Santa Eulàlia Schooner
A hundred-year-old sailboat moored in the port of Barcelona
At Barcelona’s Moll de la Fusta quay you can visit a historic sailboat from 1918 that navigated the Mediterranean and even sailed as far as Cuba. The "Santa Eulàlia" is a schooner that was launched in 1918 and subsequently restored by the Maritime Museum of Barcelona to be an operational vessel. Today, you can climb aboard and learn all about how people sailed a hundred years ago.
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Why visit the Santa Eulàlia schooner?
The "Santa Eulàlia" is a three-masted schooner that was built in 1918 in Torrevieja, Alicante, and is now moored at Moll de la Fusta in the old harbour of Barcelona, where it can be visited every day, except when it is being sailed to promote the museum that restored it: the Maritime Museum of Barcelona.
The vessel was initially launched under the name of "Carmen Flores" and during its almost 80 years of active life it underwent numerous transformations and changed its name several times. From 1928 to 1975 it was a motorsailer, first as "Puerto de Palma" and then as "Cala Sant Vicenç". From 1975, under the name of "Sayremar Uno", it was a diving support vessel until 1997, which is when the Maritime Museum of Barcelona bought it at auction.
The MMB gathered the historical and technical information required to determine what the vessel was originally like and in 1998 work started on the sailboat’s restoration and reconstruction, which required the mast, spars and cordage to be completely replaced. The sailboat was recovered as a working vessel that could once again sail the Mediterranean Sea and be visited at the Moll de la Fusta quay. Since then, it has served as the flagship of the Maritime Museum of Barcelona, which rechristened it with the name of Barcelona’s patron saint.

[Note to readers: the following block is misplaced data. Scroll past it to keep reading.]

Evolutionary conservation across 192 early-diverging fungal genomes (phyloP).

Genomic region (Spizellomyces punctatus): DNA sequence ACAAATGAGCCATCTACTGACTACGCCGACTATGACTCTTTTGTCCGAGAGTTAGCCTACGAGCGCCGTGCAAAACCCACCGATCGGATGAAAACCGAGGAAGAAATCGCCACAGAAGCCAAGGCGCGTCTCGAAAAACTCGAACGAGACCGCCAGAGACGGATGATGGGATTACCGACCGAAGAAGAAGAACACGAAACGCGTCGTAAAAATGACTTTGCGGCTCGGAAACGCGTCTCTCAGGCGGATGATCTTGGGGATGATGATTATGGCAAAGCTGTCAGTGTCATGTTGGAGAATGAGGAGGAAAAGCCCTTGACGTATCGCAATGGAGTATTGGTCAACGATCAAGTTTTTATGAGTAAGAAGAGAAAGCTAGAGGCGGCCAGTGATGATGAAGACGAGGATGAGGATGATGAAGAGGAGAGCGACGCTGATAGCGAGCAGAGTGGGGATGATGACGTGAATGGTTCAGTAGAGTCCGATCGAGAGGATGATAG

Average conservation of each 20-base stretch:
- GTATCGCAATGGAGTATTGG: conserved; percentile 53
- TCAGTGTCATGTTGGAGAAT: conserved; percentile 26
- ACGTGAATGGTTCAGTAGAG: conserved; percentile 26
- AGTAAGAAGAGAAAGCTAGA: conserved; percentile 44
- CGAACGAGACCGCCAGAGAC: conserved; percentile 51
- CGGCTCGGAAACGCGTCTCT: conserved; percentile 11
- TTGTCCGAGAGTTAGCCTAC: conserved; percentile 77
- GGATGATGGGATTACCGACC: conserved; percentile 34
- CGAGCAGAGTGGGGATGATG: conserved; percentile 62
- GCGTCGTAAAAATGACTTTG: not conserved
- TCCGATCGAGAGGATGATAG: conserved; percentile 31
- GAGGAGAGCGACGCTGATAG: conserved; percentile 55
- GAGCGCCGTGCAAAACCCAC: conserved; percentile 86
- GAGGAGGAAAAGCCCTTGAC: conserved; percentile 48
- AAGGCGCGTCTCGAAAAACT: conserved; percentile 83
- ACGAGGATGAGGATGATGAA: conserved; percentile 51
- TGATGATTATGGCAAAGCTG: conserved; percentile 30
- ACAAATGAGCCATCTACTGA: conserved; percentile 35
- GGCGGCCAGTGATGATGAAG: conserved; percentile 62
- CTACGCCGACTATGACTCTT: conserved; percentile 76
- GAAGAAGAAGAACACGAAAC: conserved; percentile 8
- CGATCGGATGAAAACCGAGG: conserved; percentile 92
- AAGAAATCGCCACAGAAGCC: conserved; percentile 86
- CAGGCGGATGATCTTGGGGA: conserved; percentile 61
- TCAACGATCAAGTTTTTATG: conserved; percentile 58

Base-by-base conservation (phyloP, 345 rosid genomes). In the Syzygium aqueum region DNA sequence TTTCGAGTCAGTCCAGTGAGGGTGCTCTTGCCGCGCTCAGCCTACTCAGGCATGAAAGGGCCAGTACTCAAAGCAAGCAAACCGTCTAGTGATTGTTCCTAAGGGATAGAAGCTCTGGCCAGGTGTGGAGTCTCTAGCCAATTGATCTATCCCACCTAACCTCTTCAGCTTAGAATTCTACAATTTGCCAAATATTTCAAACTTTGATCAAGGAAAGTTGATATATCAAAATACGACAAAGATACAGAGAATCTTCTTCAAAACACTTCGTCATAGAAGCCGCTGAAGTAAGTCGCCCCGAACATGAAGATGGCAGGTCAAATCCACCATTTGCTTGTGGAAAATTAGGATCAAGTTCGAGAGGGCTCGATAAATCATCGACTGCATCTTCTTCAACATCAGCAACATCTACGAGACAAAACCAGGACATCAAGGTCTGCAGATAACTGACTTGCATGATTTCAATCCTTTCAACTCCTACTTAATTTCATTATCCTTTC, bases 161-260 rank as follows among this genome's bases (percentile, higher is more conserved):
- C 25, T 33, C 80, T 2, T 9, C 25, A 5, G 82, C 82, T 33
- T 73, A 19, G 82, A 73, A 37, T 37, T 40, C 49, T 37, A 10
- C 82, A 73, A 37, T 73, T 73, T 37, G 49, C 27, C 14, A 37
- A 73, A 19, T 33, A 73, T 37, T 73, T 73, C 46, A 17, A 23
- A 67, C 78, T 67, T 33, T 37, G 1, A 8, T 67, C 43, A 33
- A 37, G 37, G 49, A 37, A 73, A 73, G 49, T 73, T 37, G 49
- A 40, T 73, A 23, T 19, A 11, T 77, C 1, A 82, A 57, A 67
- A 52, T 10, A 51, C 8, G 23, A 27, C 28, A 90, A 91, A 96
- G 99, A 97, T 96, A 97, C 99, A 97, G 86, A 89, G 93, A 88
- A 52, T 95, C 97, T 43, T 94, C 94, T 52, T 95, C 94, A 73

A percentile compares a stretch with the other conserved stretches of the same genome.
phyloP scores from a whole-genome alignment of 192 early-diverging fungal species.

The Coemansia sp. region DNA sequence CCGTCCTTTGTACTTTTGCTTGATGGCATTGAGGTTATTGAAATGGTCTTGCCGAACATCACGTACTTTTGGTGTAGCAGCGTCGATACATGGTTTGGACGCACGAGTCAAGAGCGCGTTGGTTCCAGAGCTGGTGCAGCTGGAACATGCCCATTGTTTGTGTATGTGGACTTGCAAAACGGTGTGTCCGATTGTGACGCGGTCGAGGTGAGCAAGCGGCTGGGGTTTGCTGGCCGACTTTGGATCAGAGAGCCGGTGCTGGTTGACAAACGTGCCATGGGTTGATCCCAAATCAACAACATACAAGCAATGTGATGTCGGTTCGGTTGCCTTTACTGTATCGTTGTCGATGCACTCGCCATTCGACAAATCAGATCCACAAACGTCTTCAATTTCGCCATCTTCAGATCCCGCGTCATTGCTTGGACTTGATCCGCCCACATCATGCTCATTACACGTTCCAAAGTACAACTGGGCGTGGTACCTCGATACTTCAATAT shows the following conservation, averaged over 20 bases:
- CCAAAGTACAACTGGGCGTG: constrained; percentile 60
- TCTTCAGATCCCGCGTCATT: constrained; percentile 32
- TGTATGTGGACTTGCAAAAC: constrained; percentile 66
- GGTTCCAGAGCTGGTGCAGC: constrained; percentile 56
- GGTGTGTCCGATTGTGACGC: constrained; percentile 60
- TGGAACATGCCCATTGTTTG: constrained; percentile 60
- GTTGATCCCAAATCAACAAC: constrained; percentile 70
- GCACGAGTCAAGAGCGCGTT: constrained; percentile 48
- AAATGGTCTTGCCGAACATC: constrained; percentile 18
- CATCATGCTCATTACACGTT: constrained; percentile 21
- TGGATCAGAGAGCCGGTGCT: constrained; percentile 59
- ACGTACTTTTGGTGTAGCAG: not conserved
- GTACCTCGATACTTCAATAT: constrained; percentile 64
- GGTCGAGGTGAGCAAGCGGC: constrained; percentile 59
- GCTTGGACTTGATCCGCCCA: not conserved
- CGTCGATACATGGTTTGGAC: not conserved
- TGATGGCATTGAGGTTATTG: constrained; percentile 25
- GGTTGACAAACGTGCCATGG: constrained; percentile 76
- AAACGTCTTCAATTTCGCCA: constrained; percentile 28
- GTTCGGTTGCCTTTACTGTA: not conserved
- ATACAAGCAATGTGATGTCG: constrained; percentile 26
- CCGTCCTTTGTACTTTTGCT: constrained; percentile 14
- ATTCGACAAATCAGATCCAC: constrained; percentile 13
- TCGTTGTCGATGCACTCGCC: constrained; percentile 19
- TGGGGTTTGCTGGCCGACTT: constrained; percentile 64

On 28 June 2011 it was declared a Cultural Asset of National Interest by the Government of Catalonia.
How do you get to the Santa Eulàlia schooner?
Hop off at the Port Vell stop on the Red Route of Barcelona Bus Turístic and cross the Rambla del Mar wooden walkway to Moll de la Fusta.
For the most curious of you
- Did you know? The "Santa Eulàlia" schooner is well known to Barcelona’s children because it is how the Three Wise Men and their gifts arrive in the city.
- Local’s tip: If you want to see more jaw-dropping vessels and models, pay a visit to the Maritime Museum of Barcelona.
- A must: To learn about early 20th-century sailing.
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